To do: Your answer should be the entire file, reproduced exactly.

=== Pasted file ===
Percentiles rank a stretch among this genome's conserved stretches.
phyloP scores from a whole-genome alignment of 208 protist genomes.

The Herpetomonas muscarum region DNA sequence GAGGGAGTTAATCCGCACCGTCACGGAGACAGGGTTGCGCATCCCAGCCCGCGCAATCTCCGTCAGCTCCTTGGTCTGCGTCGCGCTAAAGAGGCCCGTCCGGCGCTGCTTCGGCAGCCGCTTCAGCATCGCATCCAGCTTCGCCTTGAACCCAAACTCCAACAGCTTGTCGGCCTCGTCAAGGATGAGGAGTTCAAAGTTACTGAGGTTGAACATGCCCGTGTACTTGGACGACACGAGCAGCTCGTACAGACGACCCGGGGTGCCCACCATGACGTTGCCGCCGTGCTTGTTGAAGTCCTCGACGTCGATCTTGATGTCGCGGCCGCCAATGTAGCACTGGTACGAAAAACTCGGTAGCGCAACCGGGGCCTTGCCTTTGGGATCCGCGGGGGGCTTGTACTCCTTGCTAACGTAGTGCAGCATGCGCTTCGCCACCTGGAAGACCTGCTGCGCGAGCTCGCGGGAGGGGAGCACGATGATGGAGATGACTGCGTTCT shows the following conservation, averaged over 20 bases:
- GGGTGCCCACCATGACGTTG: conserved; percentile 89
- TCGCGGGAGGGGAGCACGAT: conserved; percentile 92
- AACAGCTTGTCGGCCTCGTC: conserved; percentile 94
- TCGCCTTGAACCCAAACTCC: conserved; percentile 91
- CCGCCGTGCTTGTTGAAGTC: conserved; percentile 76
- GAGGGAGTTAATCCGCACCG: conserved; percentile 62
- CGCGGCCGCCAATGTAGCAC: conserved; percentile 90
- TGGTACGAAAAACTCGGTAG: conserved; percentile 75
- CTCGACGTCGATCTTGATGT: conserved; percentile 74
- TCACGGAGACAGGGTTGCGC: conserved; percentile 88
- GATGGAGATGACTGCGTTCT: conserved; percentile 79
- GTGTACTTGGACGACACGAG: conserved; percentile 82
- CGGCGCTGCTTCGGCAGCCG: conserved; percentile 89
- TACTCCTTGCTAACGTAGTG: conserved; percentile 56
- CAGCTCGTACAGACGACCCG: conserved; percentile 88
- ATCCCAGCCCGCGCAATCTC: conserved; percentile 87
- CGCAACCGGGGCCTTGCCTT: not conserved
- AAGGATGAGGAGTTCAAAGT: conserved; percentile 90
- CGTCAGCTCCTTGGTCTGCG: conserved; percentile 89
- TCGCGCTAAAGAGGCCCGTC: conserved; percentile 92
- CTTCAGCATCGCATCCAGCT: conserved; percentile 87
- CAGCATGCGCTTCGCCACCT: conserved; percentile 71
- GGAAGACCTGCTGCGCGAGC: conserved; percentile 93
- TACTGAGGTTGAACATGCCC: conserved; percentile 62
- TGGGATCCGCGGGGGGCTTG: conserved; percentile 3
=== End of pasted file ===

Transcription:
Percentiles rank a stretch among this genome's conserved stretches.
phyloP scores from a whole-genome alignment of 208 protist genomes.

The Herpetomonas muscarum region DNA sequence GAGGGAGTTAATCCGCACCGTCACGGAGACAGGGTTGCGCATCCCAGCCCGCGCAATCTCCGTCAGCTCCTTGGTCTGCGTCGCGCTAAAGAGGCCCGTCCGGCGCTGCTTCGGCAGCCGCTTCAGCATCGCATCCAGCTTCGCCTTGAACCCAAACTCCAACAGCTTGTCGGCCTCGTCAAGGATGAGGAGTTCAAAGTTACTGAGGTTGAACATGCCCGTGTACTTGGACGACACGAGCAGCTCGTACAGACGACCCGGGGTGCCCACCATGACGTTGCCGCCGTGCTTGTTGAAGTCCTCGACGTCGATCTTGATGTCGCGGCCGCCAATGTAGCACTGGTACGAAAAACTCGGTAGCGCAACCGGGGCCTTGCCTTTGGGATCCGCGGGGGGCTTGTACTCCTTGCTAACGTAGTGCAGCATGCGCTTCGCCACCTGGAAGACCTGCTGCGCGAGCTCGCGGGAGGGGAGCACGATGATGGAGATGACTGCGTTCT shows the following conservation, averaged over 20 bases:
- GGGTGCCCACCATGACGTTG: conserved; percentile 89
- TCGCGGGAGGGGAGCACGAT: conserved; percentile 92
- AACAGCTTGTCGGCCTCGTC: conserved; percentile 94
- TCGCCTTGAACCCAAACTCC: conserved; percentile 91
- CCGCCGTGCTTGTTGAAGTC: conserved; percentile 76
- GAGGGAGTTAATCCGCACCG: conserved; percentile 62
- CGCGGCCGCCAATGTAGCAC: conserved; percentile 90
- TGGTACGAAAAACTCGGTAG: conserved; percentile 75
- CTCGACGTCGATCTTGATGT: conserved; percentile 74
- TCACGGAGACAGGGTTGCGC: conserved; percentile 88
- GATGGAGATGACTGCGTTCT: conserved; percentile 79
- GTGTACTTGGACGACACGAG: conserved; percentile 82
- CGGCGCTGCTTCGGCAGCCG: conserved; percentile 89
- TACTCCTTGCTAACGTAGTG: conserved; percentile 56
- CAGCTCGTACAGACGACCCG: conserved; percentile 88
- ATCCCAGCCCGCGCAATCTC: conserved; percentile 87
- CGCAACCGGGGCCTTGCCTT: not conserved
- AAGGATGAGGAGTTCAAAGT: conserved; percentile 90
- CGTCAGCTCCTTGGTCTGCG: conserved; percentile 89
- TCGCGCTAAAGAGGCCCGTC: conserved; percentile 92
- CTTCAGCATCGCATCCAGCT: conserved; percentile 87
- CAGCATGCGCTTCGCCACCT: conserved; percentile 71
- GGAAGACCTGCTGCGCGAGC: conserved; percentile 93
- TACTGAGGTTGAACATGCCC: conserved; percentile 62
- TGGGATCCGCGGGGGGCTTG: conserved; percentile 3